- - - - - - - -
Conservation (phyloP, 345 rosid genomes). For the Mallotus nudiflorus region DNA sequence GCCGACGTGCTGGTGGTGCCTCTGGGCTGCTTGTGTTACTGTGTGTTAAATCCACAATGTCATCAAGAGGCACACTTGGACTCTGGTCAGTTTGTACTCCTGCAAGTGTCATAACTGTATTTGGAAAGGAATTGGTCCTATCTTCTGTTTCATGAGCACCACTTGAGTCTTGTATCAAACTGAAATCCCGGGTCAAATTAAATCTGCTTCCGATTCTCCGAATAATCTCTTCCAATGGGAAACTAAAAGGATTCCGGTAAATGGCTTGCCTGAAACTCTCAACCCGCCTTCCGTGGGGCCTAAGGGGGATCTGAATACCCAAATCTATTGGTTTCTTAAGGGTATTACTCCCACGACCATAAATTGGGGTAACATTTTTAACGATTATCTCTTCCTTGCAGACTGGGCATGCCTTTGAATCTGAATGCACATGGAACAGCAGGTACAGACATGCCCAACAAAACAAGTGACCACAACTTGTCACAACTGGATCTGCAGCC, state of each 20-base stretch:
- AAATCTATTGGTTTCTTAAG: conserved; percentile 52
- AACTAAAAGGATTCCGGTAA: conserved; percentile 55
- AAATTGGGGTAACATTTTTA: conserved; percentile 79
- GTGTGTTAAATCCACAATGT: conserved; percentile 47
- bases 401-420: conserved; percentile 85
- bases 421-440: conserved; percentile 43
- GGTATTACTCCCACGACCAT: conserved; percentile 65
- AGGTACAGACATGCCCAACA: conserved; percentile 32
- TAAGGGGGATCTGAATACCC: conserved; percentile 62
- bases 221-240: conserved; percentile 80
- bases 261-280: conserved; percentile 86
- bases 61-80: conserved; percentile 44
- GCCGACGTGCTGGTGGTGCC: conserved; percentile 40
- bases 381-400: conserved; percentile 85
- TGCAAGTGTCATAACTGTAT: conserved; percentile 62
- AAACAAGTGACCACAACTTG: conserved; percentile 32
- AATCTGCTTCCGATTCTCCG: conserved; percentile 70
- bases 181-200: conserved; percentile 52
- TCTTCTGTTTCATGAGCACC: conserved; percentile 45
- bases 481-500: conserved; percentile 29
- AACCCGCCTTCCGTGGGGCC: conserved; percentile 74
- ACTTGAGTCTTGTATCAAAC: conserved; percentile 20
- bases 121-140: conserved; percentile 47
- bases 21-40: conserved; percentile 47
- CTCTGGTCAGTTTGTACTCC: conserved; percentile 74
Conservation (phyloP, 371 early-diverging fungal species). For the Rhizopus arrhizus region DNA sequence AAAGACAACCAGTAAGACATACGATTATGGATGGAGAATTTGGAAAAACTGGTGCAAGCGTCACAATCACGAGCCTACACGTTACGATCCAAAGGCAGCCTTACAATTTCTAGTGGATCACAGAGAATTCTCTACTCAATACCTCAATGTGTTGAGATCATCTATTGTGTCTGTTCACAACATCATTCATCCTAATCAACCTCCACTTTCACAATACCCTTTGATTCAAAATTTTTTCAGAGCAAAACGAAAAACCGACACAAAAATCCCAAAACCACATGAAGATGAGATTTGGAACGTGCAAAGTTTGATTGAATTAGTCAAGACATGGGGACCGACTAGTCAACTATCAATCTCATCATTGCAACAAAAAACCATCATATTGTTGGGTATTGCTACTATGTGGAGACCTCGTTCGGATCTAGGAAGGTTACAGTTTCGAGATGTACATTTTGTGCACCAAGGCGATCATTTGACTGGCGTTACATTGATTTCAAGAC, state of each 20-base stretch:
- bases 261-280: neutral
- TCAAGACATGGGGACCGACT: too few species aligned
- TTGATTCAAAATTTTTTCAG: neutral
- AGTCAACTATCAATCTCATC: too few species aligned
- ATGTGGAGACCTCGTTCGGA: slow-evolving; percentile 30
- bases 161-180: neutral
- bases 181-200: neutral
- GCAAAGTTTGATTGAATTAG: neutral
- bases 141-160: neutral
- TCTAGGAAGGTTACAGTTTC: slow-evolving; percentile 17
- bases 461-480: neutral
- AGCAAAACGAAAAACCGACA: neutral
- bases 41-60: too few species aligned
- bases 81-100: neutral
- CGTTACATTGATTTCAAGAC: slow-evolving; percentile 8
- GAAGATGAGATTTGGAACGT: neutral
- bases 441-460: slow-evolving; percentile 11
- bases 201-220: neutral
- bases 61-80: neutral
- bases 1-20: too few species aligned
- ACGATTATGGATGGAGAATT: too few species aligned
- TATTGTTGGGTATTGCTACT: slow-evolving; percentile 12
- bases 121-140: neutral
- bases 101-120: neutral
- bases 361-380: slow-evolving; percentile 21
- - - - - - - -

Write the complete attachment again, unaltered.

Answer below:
Conservation (phyloP, 345 rosid genomes). For the Mallotus nudiflorus region DNA sequence GCCGACGTGCTGGTGGTGCCTCTGGGCTGCTTGTGTTACTGTGTGTTAAATCCACAATGTCATCAAGAGGCACACTTGGACTCTGGTCAGTTTGTACTCCTGCAAGTGTCATAACTGTATTTGGAAAGGAATTGGTCCTATCTTCTGTTTCATGAGCACCACTTGAGTCTTGTATCAAACTGAAATCCCGGGTCAAATTAAATCTGCTTCCGATTCTCCGAATAATCTCTTCCAATGGGAAACTAAAAGGATTCCGGTAAATGGCTTGCCTGAAACTCTCAACCCGCCTTCCGTGGGGCCTAAGGGGGATCTGAATACCCAAATCTATTGGTTTCTTAAGGGTATTACTCCCACGACCATAAATTGGGGTAACATTTTTAACGATTATCTCTTCCTTGCAGACTGGGCATGCCTTTGAATCTGAATGCACATGGAACAGCAGGTACAGACATGCCCAACAAAACAAGTGACCACAACTTGTCACAACTGGATCTGCAGCC, state of each 20-base stretch:
- AAATCTATTGGTTTCTTAAG: conserved; percentile 52
- AACTAAAAGGATTCCGGTAA: conserved; percentile 55
- AAATTGGGGTAACATTTTTA: conserved; percentile 79
- GTGTGTTAAATCCACAATGT: conserved; percentile 47
- bases 401-420: conserved; percentile 85
- bases 421-440: conserved; percentile 43
- GGTATTACTCCCACGACCAT: conserved; percentile 65
- AGGTACAGACATGCCCAACA: conserved; percentile 32
- TAAGGGGGATCTGAATACCC: conserved; percentile 62
- bases 221-240: conserved; percentile 80
- bases 261-280: conserved; percentile 86
- bases 61-80: conserved; percentile 44
- GCCGACGTGCTGGTGGTGCC: conserved; percentile 40
- bases 381-400: conserved; percentile 85
- TGCAAGTGTCATAACTGTAT: conserved; percentile 62
- AAACAAGTGACCACAACTTG: conserved; percentile 32
- AATCTGCTTCCGATTCTCCG: conserved; percentile 70
- bases 181-200: conserved; percentile 52
- TCTTCTGTTTCATGAGCACC: conserved; percentile 45
- bases 481-500: conserved; percentile 29
- AACCCGCCTTCCGTGGGGCC: conserved; percentile 74
- ACTTGAGTCTTGTATCAAAC: conserved; percentile 20
- bases 121-140: conserved; percentile 47
- bases 21-40: conserved; percentile 47
- CTCTGGTCAGTTTGTACTCC: conserved; percentile 74
Conservation (phyloP, 371 early-diverging fungal species). For the Rhizopus arrhizus region DNA sequence AAAGACAACCAGTAAGACATACGATTATGGATGGAGAATTTGGAAAAACTGGTGCAAGCGTCACAATCACGAGCCTACACGTTACGATCCAAAGGCAGCCTTACAATTTCTAGTGGATCACAGAGAATTCTCTACTCAATACCTCAATGTGTTGAGATCATCTATTGTGTCTGTTCACAACATCATTCATCCTAATCAACCTCCACTTTCACAATACCCTTTGATTCAAAATTTTTTCAGAGCAAAACGAAAAACCGACACAAAAATCCCAAAACCACATGAAGATGAGATTTGGAACGTGCAAAGTTTGATTGAATTAGTCAAGACATGGGGACCGACTAGTCAACTATCAATCTCATCATTGCAACAAAAAACCATCATATTGTTGGGTATTGCTACTATGTGGAGACCTCGTTCGGATCTAGGAAGGTTACAGTTTCGAGATGTACATTTTGTGCACCAAGGCGATCATTTGACTGGCGTTACATTGATTTCAAGAC, state of each 20-base stretch:
- bases 261-280: neutral
- TCAAGACATGGGGACCGACT: too few species aligned
- TTGATTCAAAATTTTTTCAG: neutral
- AGTCAACTATCAATCTCATC: too few species aligned
- ATGTGGAGACCTCGTTCGGA: slow-evolving; percentile 30
- bases 161-180: neutral
- bases 181-200: neutral
- GCAAAGTTTGATTGAATTAG: neutral
- bases 141-160: neutral
- TCTAGGAAGGTTACAGTTTC: slow-evolving; percentile 17
- bases 461-480: neutral
- AGCAAAACGAAAAACCGACA: neutral
- bases 41-60: too few species aligned
- bases 81-100: neutral
- CGTTACATTGATTTCAAGAC: slow-evolving; percentile 8
- GAAGATGAGATTTGGAACGT: neutral
- bases 441-460: slow-evolving; percentile 11
- bases 201-220: neutral
- bases 61-80: neutral
- bases 1-20: too few species aligned
- ACGATTATGGATGGAGAATT: too few species aligned
- TATTGTTGGGTATTGCTACT: slow-evolving; percentile 12
- bases 121-140: neutral
- bases 101-120: neutral
- bases 361-380: slow-evolving; percentile 21